-Tinto Brass made Yankee in 1966. The man who would go on to direct Caligula and Salon Kitty was apparently not yet interested in documenting certain female body parts at that point, but feeling more inclined to follow the trends of the Italian film industry and looking for a direction in which to continue his career. It's a shame that Yankee remained his only foray into the spaghetti western, because here, he demonstrates a keen eye for creative camerawork and delightful little ideas, which in their strength easily manage to overcome the utterly generic plot.
Explaining it is almost unnecessary: Philippe LeRoy plays 'the Yankee', a well-dressed gentleman scouring the Wild West for criminal gangs such as Grande Concho's, who has been terrorizing and raiding villages to finance his lavish lifestyle. The Yankee has an obvious interest in putting these men into their graves and claim the bounties. Inevitably, it all leads to lots of flying bullets.
As derivative as it is - shamelessly copying Leone on more than one occasion, even - Tinto Brass' Yankee still makes for an entertaining spaghetti romp. Budget constraints can be seen in every scene, but Brass and his DP Alfio Contini provide lots of highly imaginative shots and angles, vibrant colours and unique set pieces (Grande Concho's ostentatiously decorated home comes to mind). Now, I'm not entirely familiar with Brass' other works, so I have no clue if these kinds of visuals ever carried on to his later films, but judging by the cult formed around him I would assume so. Either way, it wouldn't be entirely wrong classifying Yankee as one of the more visually enthralling spaghetti westerns that are out there, right besides Enzo G. Castellari's Johnny Hamlet and Giulio Questi's Django, Kill. However, the holes in the paper-thin storyline soon catches up with the film's pace, and I found the second third a bit lengthy and boring. The cat-and-mouse game between the Yankee and Concho's gang in the abandoned village constitutes a nice set-up, with Brass shaping it into a humorous, well-realized sequence whose single flaw is that it simply goes on for far too long to be enjoyable. Afterwards, the usual assortment of twists and turns are introduced, eventually leading up to a predictable and unconvincing finale.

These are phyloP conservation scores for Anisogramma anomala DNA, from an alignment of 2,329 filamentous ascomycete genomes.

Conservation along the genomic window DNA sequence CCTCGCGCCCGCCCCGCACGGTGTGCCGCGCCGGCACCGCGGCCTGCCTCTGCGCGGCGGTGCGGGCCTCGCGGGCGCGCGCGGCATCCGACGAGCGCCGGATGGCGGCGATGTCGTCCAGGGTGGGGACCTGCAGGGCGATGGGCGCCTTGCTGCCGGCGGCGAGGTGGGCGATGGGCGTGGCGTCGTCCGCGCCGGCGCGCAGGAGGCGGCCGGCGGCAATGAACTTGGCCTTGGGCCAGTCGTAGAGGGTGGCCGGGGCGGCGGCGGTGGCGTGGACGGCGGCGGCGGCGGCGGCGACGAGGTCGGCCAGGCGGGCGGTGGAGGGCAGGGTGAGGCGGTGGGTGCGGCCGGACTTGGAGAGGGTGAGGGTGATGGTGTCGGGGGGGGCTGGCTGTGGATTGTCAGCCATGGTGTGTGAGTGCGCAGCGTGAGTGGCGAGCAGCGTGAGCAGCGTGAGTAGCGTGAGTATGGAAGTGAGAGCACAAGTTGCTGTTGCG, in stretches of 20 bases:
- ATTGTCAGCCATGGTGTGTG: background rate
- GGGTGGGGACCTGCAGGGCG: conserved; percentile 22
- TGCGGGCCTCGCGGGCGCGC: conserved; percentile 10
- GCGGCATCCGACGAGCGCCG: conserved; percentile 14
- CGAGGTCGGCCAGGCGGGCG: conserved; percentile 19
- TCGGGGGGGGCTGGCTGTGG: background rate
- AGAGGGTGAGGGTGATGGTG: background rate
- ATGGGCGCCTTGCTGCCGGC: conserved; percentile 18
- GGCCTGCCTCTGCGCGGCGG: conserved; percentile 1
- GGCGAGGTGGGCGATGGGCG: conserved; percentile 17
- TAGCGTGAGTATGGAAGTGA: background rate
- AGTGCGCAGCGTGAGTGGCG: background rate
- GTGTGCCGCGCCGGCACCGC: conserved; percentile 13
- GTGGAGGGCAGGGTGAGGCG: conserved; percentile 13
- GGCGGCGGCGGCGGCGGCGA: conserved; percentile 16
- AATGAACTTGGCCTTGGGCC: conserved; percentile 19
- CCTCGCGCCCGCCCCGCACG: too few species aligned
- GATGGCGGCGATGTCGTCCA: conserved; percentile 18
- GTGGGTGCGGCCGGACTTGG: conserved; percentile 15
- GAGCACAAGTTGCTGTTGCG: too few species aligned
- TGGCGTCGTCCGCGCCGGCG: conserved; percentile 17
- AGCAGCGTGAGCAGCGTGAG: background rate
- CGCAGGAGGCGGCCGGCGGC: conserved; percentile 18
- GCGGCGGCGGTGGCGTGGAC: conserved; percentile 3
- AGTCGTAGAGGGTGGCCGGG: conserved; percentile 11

More positive things could be said about the two main actors. Adolfo Celi puts up his usual villainy manners, and I liked the resulting sense of familiarity. LeRoy is really solid, his cheekiness often reminding me of Gianni Garko's portrayal of Sartana. Just like him, the Yankee is a self-confident, cool guy, always finding time to let off a clever remark. Grim, dirty cowboys looking for vengeance are not present in [b]Yankee[/b], and while characters like the Yankee have been done before (and afterwards), it's a refreshing touch to the script.
Additional trivia for those interested in Italian film music - Nini Rosso created an upbeat, catchy score for this flick, which suits the mood and particularly, Philippe LeRoy's character. Back in the 60s, he was mostly active as a renowned jazz and session musician, specializing in trumpet and trombone. His piece 'Il silenzio', composed in 1965, went on to lead the charts in many European countries and made him a star over night. He never achieved fame as a film composer though, Yankee being only one of a handful of credited works.